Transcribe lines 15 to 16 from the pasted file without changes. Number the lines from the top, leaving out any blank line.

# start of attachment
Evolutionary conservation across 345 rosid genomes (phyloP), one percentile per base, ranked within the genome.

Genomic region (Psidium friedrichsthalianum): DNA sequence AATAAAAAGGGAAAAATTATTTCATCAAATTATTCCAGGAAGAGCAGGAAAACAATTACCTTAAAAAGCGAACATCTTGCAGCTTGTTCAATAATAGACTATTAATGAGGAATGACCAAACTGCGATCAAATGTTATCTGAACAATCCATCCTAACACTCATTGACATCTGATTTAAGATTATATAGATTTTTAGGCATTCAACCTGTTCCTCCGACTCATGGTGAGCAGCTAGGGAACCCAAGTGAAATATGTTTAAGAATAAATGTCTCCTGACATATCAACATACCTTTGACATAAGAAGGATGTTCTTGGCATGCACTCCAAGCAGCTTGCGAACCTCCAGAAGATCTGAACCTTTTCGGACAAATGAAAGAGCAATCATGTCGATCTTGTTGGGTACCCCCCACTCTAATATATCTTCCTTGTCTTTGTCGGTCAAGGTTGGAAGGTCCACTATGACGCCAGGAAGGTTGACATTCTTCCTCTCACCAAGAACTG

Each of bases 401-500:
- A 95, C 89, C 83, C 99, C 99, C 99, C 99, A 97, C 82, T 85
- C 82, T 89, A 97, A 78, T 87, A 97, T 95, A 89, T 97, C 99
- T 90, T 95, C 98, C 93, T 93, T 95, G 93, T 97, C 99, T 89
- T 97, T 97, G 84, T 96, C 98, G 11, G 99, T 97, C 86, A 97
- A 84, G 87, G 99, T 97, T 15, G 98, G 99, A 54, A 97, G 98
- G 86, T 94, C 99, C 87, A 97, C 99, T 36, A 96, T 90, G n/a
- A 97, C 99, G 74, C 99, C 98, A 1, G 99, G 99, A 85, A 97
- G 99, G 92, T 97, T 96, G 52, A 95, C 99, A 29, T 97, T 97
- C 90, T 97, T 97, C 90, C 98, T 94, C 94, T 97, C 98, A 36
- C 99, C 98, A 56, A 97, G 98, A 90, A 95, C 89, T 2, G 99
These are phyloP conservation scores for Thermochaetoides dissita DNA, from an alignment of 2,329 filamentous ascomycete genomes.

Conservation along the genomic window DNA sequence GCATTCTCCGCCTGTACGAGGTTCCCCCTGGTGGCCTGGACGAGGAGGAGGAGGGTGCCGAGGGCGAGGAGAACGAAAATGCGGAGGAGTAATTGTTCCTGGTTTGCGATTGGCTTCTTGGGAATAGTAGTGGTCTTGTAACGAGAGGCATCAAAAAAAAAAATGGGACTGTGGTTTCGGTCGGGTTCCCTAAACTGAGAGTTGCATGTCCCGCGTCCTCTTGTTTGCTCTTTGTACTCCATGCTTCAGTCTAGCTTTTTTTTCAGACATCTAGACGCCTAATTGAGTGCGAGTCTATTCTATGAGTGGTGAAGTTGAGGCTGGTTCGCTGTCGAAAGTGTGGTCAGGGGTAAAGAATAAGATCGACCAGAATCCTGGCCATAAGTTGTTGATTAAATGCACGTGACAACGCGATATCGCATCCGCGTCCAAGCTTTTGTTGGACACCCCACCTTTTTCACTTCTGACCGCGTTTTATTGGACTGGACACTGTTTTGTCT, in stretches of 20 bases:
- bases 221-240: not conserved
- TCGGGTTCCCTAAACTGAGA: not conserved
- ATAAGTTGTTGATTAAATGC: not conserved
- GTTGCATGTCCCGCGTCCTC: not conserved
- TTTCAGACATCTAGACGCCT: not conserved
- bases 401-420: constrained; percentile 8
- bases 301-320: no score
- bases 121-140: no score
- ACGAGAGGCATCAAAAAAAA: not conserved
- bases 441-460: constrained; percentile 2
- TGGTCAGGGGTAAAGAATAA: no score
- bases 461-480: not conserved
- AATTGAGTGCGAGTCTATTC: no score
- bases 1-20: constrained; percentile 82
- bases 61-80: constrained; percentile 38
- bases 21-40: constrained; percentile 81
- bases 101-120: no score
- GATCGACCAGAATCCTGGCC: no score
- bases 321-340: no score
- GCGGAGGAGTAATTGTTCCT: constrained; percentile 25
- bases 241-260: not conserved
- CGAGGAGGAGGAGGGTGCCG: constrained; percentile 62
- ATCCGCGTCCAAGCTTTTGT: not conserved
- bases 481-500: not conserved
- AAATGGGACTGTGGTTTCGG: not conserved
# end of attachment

Conservation along the genomic window DNA sequence GCATTCTCCGCCTGTACGAGGTTCCCCCTGGTGGCCTGGACGAGGAGGAGGAGGGTGCCGAGGGCGAGGAGAACGAAAATGCGGAGGAGTAATTGTTCCTGGTTTGCGATTGGCTTCTTGGGAATAGTAGTGGTCTTGTAACGAGAGGCATCAAAAAAAAAAATGGGACTGTGGTTTCGGTCGGGTTCCCTAAACTGAGAGTTGCATGTCCCGCGTCCTCTTGTTTGCTCTTTGTACTCCATGCTTCAGTCTAGCTTTTTTTTCAGACATCTAGACGCCTAATTGAGTGCGAGTCTATTCTATGAGTGGTGAAGTTGAGGCTGGTTCGCTGTCGAAAGTGTGGTCAGGGGTAAAGAATAAGATCGACCAGAATCCTGGCCATAAGTTGTTGATTAAATGCACGTGACAACGCGATATCGCATCCGCGTCCAAGCTTTTGTTGGACACCCCACCTTTTTCACTTCTGACCGCGTTTTATTGGACTGGACACTGTTTTGTCT, in stretches of 20 bases:
- bases 221-240: not conserved